Posted by Joshua on Monday, April 13th, 2009
Qifa Nabki give us a fine analysis of the meaning of Hizbullah’s election campaign:
Everything suggests a shift of strategy by the Hizb towards emphasizing the themes of good governance, national unity, gradual reformism, and fighting corruption, while placing the military resistance on the back burner. In this context, one wonders whether the oft-asked question regarding the price for Hizbullah’s “integration” into Lebanese politics is a stale and irrelevant one, as it seems increasingly as though the Hizb is not waiting for anyone to make them an offer. Take a look at the campaign posters (above and left). The party’s famous Kalashnikov logo has been deliberately faded to contrast it with a bold-faced LEBANON, beneath three scratched-out titles: “your Lebanon,” “our Lebanon,” “their Lebanon.” It’s a strong message, and one which immediately brings to mind Saad al-Hariri’s promise to refuse joining a government of national unity after the elections…. (read the rest)
Lebanon’s Hezbollah savors increasing legitimacy
By Borzou Daragahi
As some Western nations seek contacts, Hezbollah’s No. 2, cleric Naim Qassem, says the group has ‘convinced the West it is a popular, authentic and important movement that cannot be ignored.’
To defeat Hezbollah, the US Defense Department has spent millions of dollars since the 2006 War. “I’ve organized five major games in the last two years, and all of them have focused on Hezbollah,” said Frank Hoffman, a research fellow at the [US] Marine Corps Warfighting Laboratory in Quantico. From Wash Post.
“Lebanon’s sovereignty, democracy, prosperity and stability are a priority for all of us,” insists U.S. Ambassador to Lebanon Michele Sison.
Hezbollah’s Head of Loyalty to the Resistance bloc MP Mohammad Raad takes US Ambassador Sison to task for insisting that Hizbullah represents a threat to Lebanon. He insists this does not jive with her call for independence and sovereignty. “Who is Sison to say that Hizbullah represents a threat to Lebanon and the region?” Raad asked, adding that Hizbullah was a threat to “all the Israeli schemes, plans and projects against Lebanon.”
Abu Muqawama explains why he believes Hizbullah has overreached in the Egyptian affair. Egypt is cracking down.
Damascus Stock Exchange plans to widen the 2 percent share-price limit: Damascus Exchange Trading Volume to Stay Limited Until End 2009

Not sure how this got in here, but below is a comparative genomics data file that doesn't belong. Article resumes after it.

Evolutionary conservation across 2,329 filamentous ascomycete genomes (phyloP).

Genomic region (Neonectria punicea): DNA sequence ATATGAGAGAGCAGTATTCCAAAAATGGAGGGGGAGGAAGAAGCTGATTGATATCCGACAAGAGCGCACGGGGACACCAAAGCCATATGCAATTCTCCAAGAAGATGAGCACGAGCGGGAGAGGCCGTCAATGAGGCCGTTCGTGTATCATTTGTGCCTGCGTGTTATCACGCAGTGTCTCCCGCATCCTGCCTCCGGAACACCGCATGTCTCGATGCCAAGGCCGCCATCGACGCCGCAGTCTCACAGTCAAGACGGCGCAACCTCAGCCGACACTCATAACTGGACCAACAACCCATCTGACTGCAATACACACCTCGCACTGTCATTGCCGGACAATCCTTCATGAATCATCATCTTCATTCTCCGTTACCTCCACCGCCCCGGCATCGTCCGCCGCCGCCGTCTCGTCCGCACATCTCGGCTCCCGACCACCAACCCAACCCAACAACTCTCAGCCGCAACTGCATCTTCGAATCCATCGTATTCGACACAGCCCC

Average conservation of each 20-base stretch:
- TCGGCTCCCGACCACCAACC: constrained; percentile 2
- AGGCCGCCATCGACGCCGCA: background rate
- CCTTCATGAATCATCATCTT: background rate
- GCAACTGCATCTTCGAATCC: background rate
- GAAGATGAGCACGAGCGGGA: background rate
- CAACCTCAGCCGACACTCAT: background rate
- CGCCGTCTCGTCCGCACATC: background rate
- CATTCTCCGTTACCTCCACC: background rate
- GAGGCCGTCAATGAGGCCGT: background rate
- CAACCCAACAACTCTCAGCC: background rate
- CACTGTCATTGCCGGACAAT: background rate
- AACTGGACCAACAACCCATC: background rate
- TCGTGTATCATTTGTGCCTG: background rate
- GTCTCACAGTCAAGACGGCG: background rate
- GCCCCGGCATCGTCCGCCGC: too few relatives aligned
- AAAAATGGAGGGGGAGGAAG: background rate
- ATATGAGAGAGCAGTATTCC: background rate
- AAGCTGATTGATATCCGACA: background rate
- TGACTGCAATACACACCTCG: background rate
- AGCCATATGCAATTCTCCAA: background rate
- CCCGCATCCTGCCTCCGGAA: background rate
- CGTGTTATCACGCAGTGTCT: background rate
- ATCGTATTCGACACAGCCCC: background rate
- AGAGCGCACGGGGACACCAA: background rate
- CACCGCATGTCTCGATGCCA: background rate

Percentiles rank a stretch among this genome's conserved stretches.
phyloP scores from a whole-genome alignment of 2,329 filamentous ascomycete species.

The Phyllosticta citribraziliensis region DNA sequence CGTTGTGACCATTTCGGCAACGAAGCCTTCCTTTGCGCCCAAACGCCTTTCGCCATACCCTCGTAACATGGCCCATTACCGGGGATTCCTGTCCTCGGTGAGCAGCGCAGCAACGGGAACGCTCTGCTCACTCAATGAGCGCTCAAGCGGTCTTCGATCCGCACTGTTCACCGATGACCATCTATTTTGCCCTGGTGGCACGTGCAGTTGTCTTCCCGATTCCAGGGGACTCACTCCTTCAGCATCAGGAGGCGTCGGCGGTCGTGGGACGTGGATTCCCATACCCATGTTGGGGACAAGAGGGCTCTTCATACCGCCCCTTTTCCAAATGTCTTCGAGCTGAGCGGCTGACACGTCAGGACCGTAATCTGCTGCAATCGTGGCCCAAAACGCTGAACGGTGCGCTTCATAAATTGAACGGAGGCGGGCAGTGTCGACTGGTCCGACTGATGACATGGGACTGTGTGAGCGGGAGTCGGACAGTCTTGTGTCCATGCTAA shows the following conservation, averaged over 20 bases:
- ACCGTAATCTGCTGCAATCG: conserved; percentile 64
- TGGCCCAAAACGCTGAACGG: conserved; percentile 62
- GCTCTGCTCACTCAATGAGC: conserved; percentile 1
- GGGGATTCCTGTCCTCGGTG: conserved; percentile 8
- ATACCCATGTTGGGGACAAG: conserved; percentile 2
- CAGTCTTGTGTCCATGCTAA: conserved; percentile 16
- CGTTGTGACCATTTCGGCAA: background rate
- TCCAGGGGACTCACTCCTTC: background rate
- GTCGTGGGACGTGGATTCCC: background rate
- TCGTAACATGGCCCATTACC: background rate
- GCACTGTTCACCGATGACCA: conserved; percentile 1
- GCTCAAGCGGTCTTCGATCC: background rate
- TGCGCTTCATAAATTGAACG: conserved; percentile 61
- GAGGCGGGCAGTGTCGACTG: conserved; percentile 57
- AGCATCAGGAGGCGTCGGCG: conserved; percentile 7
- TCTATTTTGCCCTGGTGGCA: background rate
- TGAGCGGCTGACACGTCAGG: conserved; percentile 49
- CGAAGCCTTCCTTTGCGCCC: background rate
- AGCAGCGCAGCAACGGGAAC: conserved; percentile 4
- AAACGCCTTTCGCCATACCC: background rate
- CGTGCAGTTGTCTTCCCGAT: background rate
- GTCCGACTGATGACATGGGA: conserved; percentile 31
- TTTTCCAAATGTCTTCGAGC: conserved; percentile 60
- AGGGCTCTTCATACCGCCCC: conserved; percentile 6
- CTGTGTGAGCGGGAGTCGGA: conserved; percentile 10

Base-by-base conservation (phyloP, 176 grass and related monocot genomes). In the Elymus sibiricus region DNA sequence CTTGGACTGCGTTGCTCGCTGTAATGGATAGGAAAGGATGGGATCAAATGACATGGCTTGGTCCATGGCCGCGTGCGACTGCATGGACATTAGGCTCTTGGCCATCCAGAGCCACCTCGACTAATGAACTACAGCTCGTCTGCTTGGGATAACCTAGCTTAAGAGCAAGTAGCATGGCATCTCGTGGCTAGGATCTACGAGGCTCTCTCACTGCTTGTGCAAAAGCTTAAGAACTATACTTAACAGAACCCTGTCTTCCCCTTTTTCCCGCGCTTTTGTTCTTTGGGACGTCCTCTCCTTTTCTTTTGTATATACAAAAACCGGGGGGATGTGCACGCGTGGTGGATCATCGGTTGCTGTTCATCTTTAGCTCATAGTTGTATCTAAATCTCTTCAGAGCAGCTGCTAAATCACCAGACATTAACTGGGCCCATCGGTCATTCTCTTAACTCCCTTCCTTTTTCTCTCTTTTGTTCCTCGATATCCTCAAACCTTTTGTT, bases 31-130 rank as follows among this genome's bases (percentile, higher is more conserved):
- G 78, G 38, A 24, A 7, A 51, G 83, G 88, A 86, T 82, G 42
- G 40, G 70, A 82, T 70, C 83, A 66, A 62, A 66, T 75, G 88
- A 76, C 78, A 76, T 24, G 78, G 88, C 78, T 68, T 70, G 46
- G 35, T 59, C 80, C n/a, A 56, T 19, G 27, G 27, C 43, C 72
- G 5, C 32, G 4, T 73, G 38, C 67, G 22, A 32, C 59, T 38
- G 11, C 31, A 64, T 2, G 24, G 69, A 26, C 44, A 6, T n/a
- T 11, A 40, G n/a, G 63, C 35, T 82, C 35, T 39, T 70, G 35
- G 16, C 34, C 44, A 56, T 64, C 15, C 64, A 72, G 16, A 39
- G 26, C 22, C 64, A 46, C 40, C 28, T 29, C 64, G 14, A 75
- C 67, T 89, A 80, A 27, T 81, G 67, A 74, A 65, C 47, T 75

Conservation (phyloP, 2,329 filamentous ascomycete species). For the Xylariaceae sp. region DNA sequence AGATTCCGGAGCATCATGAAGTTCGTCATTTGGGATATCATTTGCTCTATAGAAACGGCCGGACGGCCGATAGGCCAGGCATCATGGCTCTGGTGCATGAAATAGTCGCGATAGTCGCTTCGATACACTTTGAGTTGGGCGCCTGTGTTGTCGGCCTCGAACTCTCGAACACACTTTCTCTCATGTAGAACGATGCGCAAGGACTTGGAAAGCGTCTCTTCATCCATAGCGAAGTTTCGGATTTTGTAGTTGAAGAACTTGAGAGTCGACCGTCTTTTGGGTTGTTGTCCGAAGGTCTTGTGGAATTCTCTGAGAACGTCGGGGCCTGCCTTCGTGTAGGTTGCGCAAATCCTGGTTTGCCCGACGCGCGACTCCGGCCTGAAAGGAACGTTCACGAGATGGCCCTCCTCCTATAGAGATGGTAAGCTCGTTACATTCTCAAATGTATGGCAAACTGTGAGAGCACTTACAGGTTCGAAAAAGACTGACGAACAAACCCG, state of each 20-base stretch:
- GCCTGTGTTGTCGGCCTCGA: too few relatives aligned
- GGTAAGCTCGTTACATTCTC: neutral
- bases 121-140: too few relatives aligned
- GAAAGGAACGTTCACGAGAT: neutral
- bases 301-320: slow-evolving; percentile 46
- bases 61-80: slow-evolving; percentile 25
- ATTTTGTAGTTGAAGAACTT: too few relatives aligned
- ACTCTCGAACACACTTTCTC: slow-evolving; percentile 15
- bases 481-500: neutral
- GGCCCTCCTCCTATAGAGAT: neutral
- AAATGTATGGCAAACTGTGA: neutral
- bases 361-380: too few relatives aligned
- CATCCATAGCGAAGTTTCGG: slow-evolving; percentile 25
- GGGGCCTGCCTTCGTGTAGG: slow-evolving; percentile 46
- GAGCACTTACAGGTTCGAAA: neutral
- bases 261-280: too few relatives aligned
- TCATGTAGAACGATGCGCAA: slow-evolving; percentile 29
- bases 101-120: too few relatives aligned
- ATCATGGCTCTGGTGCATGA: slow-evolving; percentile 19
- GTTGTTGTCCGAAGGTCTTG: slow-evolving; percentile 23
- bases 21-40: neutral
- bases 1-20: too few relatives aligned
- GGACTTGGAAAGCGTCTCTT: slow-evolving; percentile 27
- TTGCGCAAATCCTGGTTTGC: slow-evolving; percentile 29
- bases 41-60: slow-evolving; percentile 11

2009-04-13 – By Nadim Issa
April 13 (Bloomberg) — The Damascus Securities Exchange won’t have major trading volume until the end of 2009 because of the limited number of listed companies and investors, said Mohammad al-Jleilati, chief executive officer of the bourse.
Volume will remain low until the exchange reaches around 20 listed companies compared with seven now traded, al-Jleilati said by phone from Damascus. Less than 200 investors have opened accounts with brokers in Syria since the exchange started trading, he added.
The exchange, which started trading shares March 10 and is open twice a week, has since struggled to attract liquidity. Brokerages say the share fluctuation limit, set at 2 percent per trading day, has curtailed volume and are hoping the regulation will be revised.
The DSE planned to widen the 2 percent share-price trading band as soon as market conditions permit, al-Jleilati said.
“There is no problem with the trading limit since the listed companies are witnessing a rise in their prices every trading day,” Jleilati said. “None has declined since the opening of the bourse.”
He added that shareholders also are unlikely to sell their holdings until they collect dividends approved at general shareholder meetings in March and April, further limiting trading.
Four companies rose today to the limit of their trading band, while Bank of Syria & Overseas, Bank Audi-Syria and Banque Bemo Saudi Fransi didn’t trade. The value of shares traded in the ten transactions executed on the four companies reached 925,690 Syrian pounds ($19,800), according to the exchange’s daily bulletin.